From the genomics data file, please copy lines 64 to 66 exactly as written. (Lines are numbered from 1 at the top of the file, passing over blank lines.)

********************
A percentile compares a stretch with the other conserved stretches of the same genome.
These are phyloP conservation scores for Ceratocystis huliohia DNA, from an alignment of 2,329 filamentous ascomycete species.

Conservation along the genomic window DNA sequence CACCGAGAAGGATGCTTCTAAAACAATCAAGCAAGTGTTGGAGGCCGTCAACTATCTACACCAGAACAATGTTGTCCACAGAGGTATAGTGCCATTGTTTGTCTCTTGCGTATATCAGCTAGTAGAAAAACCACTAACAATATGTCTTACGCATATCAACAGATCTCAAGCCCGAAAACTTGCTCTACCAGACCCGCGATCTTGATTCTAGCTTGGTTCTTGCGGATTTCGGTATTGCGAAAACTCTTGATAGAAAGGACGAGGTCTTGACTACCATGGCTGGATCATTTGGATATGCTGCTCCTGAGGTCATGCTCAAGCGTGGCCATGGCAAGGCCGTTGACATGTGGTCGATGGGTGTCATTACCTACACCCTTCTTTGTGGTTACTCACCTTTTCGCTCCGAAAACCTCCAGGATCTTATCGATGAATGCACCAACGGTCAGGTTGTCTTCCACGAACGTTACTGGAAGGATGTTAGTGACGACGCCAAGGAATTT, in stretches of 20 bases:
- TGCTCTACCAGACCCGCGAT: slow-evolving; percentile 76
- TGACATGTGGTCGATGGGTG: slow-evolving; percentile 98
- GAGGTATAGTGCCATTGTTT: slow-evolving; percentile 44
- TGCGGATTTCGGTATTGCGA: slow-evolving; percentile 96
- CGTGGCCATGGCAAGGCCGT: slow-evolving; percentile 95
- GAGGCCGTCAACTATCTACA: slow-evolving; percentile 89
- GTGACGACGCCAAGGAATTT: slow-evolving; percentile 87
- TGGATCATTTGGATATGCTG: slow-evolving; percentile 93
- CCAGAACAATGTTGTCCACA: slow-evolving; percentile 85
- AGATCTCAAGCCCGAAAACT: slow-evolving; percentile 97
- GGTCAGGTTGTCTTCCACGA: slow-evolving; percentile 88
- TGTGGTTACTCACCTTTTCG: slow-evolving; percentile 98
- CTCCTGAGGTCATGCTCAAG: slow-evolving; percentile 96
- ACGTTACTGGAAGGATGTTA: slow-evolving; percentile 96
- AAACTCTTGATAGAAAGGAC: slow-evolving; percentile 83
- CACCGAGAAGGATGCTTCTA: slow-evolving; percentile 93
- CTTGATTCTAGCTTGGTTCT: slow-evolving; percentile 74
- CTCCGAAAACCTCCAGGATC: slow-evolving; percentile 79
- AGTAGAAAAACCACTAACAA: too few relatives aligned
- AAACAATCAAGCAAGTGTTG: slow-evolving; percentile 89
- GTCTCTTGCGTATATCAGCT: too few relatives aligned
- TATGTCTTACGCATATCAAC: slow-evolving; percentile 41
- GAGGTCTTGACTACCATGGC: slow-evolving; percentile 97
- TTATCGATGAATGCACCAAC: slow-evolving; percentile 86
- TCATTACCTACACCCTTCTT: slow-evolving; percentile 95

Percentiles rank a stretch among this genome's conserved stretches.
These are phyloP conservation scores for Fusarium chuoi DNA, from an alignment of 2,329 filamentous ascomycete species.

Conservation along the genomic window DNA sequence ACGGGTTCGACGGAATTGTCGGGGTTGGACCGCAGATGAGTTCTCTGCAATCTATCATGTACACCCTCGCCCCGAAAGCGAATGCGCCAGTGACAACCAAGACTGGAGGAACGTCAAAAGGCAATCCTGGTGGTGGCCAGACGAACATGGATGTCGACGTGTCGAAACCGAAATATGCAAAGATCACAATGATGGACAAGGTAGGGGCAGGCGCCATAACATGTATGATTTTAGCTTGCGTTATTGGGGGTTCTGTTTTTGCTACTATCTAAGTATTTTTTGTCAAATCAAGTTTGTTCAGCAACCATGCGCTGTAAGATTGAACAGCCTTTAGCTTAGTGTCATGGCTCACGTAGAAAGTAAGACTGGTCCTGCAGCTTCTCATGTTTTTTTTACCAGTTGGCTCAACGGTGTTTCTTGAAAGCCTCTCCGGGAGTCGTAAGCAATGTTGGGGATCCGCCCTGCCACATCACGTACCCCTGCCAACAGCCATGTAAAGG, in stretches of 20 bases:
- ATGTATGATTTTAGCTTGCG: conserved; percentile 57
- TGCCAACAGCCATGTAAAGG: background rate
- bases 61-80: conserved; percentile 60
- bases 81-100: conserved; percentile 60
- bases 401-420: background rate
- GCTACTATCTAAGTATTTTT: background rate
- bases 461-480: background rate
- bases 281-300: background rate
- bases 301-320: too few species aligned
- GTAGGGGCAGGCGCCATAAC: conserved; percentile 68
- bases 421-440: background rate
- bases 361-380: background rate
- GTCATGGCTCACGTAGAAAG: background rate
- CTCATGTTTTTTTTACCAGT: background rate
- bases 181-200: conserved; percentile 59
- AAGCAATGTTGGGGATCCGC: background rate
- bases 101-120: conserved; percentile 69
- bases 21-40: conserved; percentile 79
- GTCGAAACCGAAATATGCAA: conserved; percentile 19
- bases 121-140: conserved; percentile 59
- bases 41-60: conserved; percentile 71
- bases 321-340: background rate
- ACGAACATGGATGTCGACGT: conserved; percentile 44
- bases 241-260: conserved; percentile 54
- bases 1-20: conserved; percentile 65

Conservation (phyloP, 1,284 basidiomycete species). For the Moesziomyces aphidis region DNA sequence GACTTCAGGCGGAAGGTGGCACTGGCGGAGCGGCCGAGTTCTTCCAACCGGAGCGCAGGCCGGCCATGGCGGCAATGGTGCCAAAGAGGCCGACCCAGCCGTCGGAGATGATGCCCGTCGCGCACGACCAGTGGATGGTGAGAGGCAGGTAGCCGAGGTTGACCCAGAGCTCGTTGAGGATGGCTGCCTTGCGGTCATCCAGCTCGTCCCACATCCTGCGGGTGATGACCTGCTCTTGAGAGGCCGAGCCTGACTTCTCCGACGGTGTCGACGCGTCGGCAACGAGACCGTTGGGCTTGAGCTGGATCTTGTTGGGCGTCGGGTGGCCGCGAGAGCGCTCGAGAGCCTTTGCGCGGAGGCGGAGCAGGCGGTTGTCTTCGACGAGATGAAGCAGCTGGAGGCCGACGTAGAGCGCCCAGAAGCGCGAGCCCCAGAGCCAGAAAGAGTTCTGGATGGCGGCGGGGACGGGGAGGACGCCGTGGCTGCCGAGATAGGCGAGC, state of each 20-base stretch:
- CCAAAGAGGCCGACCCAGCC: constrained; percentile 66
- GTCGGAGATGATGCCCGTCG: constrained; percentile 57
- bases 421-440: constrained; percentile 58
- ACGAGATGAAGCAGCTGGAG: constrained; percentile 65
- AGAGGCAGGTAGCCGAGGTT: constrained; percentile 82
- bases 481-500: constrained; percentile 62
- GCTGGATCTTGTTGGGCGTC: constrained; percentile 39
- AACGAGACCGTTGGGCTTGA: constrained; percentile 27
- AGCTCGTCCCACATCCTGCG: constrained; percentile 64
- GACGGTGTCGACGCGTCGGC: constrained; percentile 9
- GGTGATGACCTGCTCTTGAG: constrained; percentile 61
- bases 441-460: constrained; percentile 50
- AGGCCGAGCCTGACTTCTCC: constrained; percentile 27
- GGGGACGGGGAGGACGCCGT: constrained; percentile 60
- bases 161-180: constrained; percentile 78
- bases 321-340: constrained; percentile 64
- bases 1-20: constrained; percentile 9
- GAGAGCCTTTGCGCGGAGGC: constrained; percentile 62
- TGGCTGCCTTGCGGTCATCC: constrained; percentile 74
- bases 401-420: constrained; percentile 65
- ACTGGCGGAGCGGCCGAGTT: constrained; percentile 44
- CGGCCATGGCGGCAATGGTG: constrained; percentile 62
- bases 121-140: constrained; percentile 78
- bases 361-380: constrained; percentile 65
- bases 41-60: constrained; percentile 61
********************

- GCTGGATCTTGTTGGGCGTC: constrained; percentile 39
- AACGAGACCGTTGGGCTTGA: constrained; percentile 27
- AGCTCGTCCCACATCCTGCG: constrained; percentile 64